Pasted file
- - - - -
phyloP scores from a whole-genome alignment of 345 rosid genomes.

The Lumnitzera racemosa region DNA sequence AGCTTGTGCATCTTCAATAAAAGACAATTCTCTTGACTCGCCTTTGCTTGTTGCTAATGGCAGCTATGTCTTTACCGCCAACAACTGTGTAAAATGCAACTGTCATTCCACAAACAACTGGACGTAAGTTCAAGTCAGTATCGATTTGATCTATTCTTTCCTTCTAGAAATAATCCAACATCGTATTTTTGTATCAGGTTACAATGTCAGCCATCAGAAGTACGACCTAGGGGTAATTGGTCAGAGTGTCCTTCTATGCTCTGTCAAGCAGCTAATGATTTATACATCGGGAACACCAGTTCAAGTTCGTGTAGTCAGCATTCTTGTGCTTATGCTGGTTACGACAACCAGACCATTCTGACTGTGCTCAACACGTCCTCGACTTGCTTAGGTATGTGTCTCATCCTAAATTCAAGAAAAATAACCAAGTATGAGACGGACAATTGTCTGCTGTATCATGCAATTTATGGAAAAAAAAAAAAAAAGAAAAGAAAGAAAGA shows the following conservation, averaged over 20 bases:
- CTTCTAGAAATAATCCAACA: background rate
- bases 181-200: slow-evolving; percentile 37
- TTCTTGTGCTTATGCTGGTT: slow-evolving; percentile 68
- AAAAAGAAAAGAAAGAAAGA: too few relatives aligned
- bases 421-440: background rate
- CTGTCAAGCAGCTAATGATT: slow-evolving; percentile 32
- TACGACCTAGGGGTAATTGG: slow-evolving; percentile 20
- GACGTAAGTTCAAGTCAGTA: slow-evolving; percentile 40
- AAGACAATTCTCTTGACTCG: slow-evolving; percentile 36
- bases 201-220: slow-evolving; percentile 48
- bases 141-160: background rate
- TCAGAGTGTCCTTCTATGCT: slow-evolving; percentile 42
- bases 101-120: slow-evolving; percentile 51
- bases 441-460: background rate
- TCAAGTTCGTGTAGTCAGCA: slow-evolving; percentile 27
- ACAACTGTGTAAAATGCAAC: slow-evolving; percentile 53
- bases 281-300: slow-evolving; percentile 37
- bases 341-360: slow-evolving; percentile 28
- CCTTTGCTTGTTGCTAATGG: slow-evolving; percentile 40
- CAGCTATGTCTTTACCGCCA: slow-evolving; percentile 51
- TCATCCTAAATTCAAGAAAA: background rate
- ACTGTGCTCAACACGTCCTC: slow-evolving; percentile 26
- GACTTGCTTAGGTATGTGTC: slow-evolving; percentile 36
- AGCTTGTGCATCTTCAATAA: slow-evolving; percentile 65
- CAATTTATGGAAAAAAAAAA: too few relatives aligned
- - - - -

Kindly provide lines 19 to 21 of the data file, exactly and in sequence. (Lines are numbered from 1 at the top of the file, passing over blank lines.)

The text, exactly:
- bases 281-300: slow-evolving; percentile 37
- bases 341-360: slow-evolving; percentile 28
- CCTTTGCTTGTTGCTAATGG: slow-evolving; percentile 40